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enter image description here

  • THE PROBLEM:

I used this LDO voltage regulator (SOT223 package) with a 4.5 V input from 3 AAA batteries to provide a steady 3.3 V as output for all the other components. The voltage regulator, C7 and C8 capacitor all get really hot to the touch. There doesn't seem to be any output from the voltage regulator at all because none of the LEDs are lighting up.

The temperature of the voltage regulator from my calculations is about 109.5 degrees Celsius. The total current from all of the load is 760.5 mA and the voltage drop across the regulator is 1.2 V. With P=VI, it is about 0.912 watts. Thermal resistance of the regulator is about 120 degrees per watt thus 0.912x120-109.5 degrees Celsius. I cannot guarantee if the calculation for 760.5 mA is correct but in any case, 109.5 degree is still lower than 150 which brings me to the next section.

I hope I can get the bottom of this heat problem with some help.

  • POTENTIAL PROBLEMS:

1. It is still too hot and heat is not properly dissipated

enter image description here

I know in electronics if something is too hot to touch then it is too hot, but in the case of this voltage regulator if it gets to 109.5 degrees, does it drive up the impedance to the point it blocks all flow of current? These two LEDS are supposed to act as indicators if there is current flow or if the board is on but neither of them light up. In this case, will putting a heatsink help at all? It still won't solve the heat of C7 and C8, though.

2. PCB layout

enter image description here

My power trace is 0.5 mm (19.7 mils) which I do believe is standard for power traces but is it somehow too small? Perhaps there is something wrong with my PCB layout that I am not taking into consideration?

3. My power source

enter image description here

Highly unlikely but there could be something wrong with the batteries? I put 3 of them in series to get a combined 4.5 V as mentioned early. 1.2 V drop shouldn't be a lot right?

4. Soldering issue

enter image description here

I used a stencil and relatively new soldering paste. I used a hot plate to melt the solder. I used 220 degrees Celsius for the hot plate which is well above the solder paste's melting point of 183 degrees Celsius. Should I have soldered this at a different temperature?

  • ADDITIONAL PICTURES

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  • 4
    \$\begingroup\$ As an aside, I'd look at driving the LEDs directly from the battery rather than wasting power in the LDO by powering them from the 3V3 line. \$\endgroup\$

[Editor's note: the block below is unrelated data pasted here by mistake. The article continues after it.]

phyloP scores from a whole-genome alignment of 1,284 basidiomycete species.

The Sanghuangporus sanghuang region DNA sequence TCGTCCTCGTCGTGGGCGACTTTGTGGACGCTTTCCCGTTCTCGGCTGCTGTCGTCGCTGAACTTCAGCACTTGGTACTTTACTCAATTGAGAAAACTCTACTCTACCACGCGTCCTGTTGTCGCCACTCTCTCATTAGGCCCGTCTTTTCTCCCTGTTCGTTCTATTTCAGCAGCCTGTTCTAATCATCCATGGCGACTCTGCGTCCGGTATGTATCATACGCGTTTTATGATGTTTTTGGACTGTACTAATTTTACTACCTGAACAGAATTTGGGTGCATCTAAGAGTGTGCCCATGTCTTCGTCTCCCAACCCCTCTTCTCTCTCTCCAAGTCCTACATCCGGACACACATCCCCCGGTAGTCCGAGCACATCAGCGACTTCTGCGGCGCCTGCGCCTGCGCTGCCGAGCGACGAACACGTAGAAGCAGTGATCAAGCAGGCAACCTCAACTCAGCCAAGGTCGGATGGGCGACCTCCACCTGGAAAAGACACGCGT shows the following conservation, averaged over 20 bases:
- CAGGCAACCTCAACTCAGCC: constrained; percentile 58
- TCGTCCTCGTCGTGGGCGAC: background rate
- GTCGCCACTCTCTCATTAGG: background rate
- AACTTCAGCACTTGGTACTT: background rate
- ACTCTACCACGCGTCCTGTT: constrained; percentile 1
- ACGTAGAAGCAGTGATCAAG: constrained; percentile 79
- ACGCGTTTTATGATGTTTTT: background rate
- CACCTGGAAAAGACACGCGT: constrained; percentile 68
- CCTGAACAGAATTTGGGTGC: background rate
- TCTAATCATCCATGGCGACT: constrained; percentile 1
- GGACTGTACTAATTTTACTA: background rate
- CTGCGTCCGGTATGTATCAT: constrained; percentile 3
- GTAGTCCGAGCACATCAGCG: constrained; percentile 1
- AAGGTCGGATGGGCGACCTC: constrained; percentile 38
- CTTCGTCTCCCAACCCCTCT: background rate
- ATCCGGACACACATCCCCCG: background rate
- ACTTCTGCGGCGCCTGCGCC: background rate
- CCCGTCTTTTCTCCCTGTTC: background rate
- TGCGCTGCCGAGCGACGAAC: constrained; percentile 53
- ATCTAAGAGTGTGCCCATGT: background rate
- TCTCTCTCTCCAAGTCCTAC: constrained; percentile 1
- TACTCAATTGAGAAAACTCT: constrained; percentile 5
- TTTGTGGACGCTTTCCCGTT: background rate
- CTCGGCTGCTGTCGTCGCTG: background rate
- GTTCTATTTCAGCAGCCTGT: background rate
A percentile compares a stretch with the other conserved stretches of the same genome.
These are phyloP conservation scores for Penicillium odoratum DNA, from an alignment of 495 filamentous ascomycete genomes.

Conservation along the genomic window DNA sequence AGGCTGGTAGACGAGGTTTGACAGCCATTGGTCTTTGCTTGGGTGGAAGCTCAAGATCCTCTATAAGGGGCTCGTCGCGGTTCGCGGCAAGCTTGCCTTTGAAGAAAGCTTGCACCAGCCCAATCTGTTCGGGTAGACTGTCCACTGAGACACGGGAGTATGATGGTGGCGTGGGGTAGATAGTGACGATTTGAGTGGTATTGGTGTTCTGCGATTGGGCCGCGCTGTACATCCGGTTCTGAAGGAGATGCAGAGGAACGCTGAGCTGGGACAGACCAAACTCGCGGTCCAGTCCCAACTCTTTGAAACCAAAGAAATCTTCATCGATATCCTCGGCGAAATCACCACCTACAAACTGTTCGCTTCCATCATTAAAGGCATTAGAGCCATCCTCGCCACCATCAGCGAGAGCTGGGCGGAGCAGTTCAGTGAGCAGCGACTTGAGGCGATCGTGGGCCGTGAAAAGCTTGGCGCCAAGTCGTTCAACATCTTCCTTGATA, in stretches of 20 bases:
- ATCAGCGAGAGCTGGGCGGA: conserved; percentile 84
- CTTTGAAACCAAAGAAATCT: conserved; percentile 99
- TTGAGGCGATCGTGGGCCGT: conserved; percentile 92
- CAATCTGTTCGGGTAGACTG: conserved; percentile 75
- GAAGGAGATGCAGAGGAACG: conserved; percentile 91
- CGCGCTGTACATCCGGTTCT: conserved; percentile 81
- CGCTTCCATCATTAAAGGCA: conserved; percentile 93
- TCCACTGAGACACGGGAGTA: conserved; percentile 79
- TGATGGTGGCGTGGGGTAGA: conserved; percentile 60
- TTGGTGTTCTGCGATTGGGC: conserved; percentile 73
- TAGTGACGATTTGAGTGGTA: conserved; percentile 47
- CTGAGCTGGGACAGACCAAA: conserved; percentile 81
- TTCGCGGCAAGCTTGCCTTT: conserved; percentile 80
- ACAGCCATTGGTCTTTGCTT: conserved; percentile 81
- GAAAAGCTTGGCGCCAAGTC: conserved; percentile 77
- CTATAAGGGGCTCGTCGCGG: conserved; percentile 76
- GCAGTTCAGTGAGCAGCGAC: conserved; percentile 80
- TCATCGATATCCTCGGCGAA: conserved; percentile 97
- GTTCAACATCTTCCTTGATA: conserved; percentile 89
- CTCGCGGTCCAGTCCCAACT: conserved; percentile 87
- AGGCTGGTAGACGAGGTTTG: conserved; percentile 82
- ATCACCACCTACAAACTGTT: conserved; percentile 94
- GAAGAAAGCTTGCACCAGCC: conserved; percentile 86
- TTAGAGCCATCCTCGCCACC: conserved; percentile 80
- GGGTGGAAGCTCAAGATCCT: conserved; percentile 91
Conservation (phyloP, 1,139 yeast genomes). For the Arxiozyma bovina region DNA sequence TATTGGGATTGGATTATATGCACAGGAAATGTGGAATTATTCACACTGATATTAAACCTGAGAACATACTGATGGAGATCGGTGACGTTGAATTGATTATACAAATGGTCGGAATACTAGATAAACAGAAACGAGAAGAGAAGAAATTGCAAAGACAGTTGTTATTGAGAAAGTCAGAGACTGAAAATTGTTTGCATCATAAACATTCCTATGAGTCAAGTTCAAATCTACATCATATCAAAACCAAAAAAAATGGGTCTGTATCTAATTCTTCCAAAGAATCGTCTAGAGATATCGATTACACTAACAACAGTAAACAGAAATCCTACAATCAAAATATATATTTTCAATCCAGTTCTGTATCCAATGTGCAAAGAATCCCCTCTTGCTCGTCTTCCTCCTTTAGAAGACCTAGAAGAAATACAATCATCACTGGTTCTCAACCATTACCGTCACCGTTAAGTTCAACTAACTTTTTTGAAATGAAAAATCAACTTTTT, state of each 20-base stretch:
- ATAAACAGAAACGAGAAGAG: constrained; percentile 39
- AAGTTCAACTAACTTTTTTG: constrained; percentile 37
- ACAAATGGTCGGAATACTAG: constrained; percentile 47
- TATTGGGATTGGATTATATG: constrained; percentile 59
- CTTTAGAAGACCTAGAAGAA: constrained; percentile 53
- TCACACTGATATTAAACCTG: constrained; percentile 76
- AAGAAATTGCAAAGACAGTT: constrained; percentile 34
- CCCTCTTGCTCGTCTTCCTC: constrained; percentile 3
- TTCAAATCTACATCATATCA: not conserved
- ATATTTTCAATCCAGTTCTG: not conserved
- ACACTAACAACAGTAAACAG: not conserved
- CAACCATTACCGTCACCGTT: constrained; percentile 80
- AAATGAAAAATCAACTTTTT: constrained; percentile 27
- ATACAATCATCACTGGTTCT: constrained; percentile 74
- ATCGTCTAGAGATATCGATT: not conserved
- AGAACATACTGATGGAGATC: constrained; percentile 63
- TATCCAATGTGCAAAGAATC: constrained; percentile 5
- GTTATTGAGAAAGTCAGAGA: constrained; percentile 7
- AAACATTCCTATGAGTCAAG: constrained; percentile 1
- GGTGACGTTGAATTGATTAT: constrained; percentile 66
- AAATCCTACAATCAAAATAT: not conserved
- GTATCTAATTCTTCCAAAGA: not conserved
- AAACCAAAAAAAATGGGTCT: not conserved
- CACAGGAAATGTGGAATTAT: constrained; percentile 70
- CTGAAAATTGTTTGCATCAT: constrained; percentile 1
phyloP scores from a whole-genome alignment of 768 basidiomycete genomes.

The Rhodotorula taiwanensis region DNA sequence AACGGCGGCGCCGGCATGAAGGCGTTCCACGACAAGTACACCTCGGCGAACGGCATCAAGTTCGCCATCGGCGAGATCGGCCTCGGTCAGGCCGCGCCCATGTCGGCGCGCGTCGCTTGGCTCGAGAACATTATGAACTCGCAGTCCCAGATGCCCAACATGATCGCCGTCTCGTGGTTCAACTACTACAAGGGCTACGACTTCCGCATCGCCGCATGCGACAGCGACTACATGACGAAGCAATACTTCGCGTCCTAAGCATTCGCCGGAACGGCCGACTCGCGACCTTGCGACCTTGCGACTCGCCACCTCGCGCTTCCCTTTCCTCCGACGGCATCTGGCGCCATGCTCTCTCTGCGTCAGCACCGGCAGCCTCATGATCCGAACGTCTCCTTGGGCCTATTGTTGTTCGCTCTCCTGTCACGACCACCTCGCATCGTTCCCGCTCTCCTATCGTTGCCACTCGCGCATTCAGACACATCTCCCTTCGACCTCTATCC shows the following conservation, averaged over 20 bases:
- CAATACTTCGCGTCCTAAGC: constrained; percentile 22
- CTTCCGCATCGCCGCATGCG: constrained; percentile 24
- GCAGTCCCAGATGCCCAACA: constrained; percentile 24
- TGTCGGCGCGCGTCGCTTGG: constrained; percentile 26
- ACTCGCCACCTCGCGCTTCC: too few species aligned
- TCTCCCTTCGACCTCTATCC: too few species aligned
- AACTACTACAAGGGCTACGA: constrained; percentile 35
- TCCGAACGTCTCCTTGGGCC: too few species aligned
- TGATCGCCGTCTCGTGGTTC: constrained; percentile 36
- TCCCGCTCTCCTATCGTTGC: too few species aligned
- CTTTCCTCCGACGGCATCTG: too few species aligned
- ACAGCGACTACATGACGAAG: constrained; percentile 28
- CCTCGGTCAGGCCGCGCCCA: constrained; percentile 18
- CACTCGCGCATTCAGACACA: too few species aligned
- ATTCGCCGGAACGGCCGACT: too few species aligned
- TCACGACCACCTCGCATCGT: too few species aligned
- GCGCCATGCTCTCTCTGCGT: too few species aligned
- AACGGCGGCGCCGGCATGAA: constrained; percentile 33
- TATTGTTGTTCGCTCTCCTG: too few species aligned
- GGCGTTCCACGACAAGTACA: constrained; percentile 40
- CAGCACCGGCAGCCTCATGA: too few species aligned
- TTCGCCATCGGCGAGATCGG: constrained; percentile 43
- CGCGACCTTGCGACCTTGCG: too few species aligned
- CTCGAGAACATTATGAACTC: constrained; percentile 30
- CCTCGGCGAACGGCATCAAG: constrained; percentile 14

– Finbarr
    Sep 1, 2023 at 10:41
  • 1
    \$\begingroup\$ "I know in electronics if something is too hot to touch then its too hot". Actually, that is often not the case. 140 degrees F is generally hot enough for one to be unwilling to keep one's skin in contact. Many electronics components will continue to operate within spec at much higher temperatures. For personal projects, you may want to use the "too hot to touch" rule of thumb. But for commercial, one may need to do a cost-benefit analysis of allowing a component to run hot. \$\endgroup\$ Sep 1, 2023 at 11:54
  • 4
    \$\begingroup\$ Those poor AAAs won't live long when loaded by over 0.7 A. We're talking about tens of minutes of runtime at most. Are you sure you don't want to rethink your power supply? (And this is before we consider that basically one of your AAAs is used purely to heat the linear regulator.) \$\endgroup\$
    – TooTea
    Sep 1, 2023 at 13:51
  • 1
    \$\begingroup\$ You said you flowed the whole board using a hot plate? Or did you use the hot plate to heat the board up to near-soldering temperature, and then individually solder each pin with an iron? I see what I think are iron burn marks on your LED display. In any case, do any parts have pins that are not accessible with an iron? This looks like an easy board to solder everything by hand and you should be able to get much cleaner results than what's shown. Consider getting an old scrap PCB (dead mobo?) and practice soldering on that until you can get cleaner joints. \$\endgroup\$
    – SSilk
    Sep 2, 2023 at 13:29
  • 1
    \$\begingroup\$ And for joints that are already flowed and messy or shorted to nearby pins, a flux pen and good iron are your friends. Dab a bit of flux on the messy/shorted pins, touch them with a hot iron and they'll usually magically clean up by themselves and un-short in the process. If there's so much excess solder that they remain shorted, then solder wick + flux should be used to remove almost all of the solder, and then re-solder the joint from scratch. Avoid desoldering pumps. They can make a mess, splattering tiny tendrils or beads of solder across the PCB. \$\endgroup\$
    – SSilk
    Sep 2, 2023 at 13:32

3 Answers 3

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Looks like C1 is shorted, which is shorting out your 3.3V rail and causing the regulator to current-limit.

enter image description here

Other pins on the chip appear to be shorted as well. Please inspect the board carefully for possible additional issues:

enter image description here